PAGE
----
First Impressions Matter at Full-Service Restaurants

It’s no surprise family-style and traditional casual-dining restaurants continue to struggle following the Great Recession. Many factors are working against these segments—a shrinking middle class, increasing interest in the new and different, and competition from the up-and-coming fast-casual segment, to name a few.

Due to this onslaught of challenges, full-service restaurants (FSRs) are taking a closer look at everything from menu sizes to their very formats. (Some are introducing fast-casual spinoffs while others are offering express takeout options.)

One of the changes being undertaken by household names such as CPK, Olive Garden, Applebee’s and Huddle House, are remodels and décor updates to modernize and refresh their ambiance. But are these (rather costly) projects worth the effort? Restaurants seem to be betting on people’s tendency to judge books (or restaurants) by their cover. In Technomic’s 2014 Future of FSR: Family and Casual-Dining Consumer Trend Report, we took an in-depth look at how ambiance and décor impact consumers’ perceptions of a full-service occasion.

Atmosphere Trumps a Host of Other Factors

At full-service restaurants, a quiet, relaxing atmosphere is one of the leading traffic drivers for family-style (46%) and casual-dining (54%) visits. In fact, more consumers say this is very important to them than other key dimensions like social responsibility, and healthy, unique or new menu items.

This isn’t even taking into account the approximately quarter of consumers who emphasize the importance of a lively atmosphere. Dining out is an occasion and consumers are particular about the atmosphere for such occasions.

Spillover Effect

To assess the influence of ambiance on consumers’ perceptions of a restaurant, survey respondents were shown either an image of a traditional-looking restaurant or one with more modern décor (see below).

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Respondents were not given any additional information about the restaurant beyond the photo. Still, visual appeal clearly had an impact on their perceptions. At least 70% of consumers who were shown the photo of the contemporary restaurant rated the location as providing a good or very good overall dining experience and service, as opposed to roughly 55% and 51%, respectively, of consumers who saw the photo of the more traditional concept.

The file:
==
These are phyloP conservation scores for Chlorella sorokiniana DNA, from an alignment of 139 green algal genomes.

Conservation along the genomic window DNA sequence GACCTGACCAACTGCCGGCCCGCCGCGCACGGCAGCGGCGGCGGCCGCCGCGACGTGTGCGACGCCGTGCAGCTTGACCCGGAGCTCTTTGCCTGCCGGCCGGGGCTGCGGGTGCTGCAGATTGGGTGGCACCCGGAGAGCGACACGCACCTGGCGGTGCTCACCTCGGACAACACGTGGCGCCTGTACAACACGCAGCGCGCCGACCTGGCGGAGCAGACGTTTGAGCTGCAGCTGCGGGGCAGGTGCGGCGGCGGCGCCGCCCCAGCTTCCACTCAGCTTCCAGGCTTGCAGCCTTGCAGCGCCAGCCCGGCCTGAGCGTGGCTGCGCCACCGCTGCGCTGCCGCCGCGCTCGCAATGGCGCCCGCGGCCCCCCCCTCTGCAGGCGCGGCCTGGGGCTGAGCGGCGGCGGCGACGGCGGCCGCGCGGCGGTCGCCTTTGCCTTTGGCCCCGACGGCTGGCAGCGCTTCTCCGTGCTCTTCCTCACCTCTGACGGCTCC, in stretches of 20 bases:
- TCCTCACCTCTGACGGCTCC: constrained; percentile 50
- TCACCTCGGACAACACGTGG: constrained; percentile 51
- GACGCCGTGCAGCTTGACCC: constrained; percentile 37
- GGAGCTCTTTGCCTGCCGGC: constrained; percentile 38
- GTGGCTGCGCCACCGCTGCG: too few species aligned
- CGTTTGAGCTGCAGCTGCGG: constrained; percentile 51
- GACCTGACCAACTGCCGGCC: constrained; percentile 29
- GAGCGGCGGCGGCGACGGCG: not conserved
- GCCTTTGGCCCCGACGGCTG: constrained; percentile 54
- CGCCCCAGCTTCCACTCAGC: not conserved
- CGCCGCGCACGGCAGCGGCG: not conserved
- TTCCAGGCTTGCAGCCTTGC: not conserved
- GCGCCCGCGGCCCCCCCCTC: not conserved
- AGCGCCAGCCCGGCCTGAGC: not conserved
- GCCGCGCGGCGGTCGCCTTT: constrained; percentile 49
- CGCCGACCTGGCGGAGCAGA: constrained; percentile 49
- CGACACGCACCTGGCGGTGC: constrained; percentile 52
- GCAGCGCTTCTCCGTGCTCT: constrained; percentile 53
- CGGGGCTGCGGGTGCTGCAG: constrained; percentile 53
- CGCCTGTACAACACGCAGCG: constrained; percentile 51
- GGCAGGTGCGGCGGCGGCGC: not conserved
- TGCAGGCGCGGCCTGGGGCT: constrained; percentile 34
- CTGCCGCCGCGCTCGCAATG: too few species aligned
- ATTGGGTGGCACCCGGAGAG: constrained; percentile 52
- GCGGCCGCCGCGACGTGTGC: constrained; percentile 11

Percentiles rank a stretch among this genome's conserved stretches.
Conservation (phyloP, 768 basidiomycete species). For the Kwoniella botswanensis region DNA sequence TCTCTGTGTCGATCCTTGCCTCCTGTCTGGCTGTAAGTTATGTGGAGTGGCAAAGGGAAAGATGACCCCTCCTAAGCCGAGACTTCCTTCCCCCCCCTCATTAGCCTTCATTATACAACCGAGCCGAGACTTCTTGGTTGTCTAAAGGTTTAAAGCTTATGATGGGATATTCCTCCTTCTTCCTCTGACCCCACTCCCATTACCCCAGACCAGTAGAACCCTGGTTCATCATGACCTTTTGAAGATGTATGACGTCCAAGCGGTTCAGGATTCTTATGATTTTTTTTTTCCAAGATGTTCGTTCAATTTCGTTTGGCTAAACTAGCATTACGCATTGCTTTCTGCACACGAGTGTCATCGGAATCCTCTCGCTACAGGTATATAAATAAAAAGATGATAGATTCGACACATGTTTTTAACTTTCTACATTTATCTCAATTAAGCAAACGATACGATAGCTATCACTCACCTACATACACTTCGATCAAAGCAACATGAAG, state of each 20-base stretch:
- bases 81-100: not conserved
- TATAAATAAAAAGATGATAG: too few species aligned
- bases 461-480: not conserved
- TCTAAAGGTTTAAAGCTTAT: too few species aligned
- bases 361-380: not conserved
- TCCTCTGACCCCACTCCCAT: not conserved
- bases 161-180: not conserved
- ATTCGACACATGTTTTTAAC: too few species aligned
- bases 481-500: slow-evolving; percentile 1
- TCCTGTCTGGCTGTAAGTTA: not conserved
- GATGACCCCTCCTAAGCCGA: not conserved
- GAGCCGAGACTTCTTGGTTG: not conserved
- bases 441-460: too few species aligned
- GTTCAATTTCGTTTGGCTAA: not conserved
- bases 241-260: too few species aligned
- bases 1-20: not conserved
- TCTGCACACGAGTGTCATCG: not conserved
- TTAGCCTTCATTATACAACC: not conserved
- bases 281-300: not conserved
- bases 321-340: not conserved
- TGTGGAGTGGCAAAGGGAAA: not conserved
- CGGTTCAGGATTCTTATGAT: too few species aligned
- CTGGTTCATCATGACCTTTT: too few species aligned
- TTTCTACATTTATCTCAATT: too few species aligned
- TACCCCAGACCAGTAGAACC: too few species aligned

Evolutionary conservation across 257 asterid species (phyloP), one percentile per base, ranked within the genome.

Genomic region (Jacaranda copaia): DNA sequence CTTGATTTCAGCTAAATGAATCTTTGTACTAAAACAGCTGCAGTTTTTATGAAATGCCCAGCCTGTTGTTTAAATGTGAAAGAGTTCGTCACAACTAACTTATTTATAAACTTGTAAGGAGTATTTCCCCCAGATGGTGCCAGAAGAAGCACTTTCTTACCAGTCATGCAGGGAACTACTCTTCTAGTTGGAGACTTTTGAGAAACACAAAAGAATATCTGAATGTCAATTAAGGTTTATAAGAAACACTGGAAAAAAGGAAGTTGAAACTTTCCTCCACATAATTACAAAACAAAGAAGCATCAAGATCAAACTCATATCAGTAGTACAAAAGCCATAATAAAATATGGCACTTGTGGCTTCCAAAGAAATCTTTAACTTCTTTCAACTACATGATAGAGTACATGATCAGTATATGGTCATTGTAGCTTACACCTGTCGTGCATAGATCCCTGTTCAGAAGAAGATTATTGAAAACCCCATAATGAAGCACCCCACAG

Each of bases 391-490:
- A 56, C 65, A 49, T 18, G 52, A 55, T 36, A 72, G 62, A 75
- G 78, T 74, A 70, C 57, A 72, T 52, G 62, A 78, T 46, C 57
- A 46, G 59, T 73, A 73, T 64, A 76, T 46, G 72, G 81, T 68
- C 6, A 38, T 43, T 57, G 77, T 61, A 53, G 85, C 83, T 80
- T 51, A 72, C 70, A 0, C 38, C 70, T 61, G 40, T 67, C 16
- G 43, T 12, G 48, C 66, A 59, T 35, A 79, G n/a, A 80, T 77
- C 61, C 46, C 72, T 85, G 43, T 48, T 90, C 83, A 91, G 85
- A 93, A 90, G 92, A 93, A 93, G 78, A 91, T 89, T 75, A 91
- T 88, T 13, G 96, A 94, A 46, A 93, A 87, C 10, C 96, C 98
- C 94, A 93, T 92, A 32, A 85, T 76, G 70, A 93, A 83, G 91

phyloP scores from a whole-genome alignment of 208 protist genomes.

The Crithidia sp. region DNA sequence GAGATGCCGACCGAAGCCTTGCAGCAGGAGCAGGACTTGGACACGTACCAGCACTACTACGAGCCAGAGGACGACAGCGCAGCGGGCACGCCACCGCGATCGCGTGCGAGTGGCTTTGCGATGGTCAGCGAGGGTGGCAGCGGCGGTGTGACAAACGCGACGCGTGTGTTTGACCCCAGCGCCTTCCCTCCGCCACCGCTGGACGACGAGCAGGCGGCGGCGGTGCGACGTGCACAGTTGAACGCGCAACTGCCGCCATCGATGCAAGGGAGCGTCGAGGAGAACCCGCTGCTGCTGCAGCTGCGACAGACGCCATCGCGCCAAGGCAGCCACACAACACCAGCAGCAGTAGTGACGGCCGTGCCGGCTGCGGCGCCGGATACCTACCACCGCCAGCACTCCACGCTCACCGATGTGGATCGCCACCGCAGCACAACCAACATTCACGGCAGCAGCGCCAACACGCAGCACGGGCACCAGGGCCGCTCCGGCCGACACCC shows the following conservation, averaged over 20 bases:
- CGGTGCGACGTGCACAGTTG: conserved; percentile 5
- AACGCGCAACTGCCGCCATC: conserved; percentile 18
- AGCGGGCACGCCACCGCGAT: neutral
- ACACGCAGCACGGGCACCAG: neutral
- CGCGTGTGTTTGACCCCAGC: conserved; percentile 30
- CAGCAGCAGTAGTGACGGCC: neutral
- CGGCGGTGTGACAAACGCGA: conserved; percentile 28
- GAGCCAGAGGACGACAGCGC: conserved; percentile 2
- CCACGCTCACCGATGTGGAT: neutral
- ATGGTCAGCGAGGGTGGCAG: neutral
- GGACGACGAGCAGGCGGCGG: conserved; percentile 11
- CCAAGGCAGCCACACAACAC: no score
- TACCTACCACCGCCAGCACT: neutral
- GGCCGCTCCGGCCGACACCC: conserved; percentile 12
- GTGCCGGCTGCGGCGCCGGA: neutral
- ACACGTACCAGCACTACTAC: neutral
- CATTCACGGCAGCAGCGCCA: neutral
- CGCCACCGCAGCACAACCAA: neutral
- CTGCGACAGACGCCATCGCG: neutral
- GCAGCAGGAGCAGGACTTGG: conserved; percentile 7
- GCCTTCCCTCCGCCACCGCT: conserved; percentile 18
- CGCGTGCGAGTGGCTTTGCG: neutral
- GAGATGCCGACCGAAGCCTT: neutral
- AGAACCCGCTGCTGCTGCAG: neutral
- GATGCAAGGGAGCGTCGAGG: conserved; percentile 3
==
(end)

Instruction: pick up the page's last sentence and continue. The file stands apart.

Perhaps most surprising, however, was the impact these images had on perceptions of a restaurant’s food. Again, at least 70% of consumers shown the contemporary photo assumed the taste and quality of the food and beverages was good or very good. In comparison, less than 60% of viewers of the traditional photo rated the taste (57%) and quality (55%) of the food or beverage as good or very good.

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Base:  752 (traditional photo) and 748 (contemporary photo) consumers aged 18+ who visit family-style, traditional CD or upscale CD restaurants. Consumers indicated their opinion on a scale of 1–6 where 6 = very good  and 1 = very poor
Source: Technomic’s 2014 Future of FSR: Family and Casual-Dining Consumer Trend Report

Given these results, it’s easy to justify an updated, contemporary ambiance as a worthwhile investment because first impressions can really say it all. By updating their décor, Olive Garden, CPK and others are making an investment not only in their ambiance but also in perceptions of their food and service.

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Maia Chang

Maia Chang is a Research Analyst at Technomic, Inc. in Chicago. She works on the firm’s Consumer Trend Reports, a series of annual studies that provides operators and suppliers with a comprehensive guide to the menu and consumer trends impacting various restaurant segments and menu categories in the U.S., Canada and U.K.

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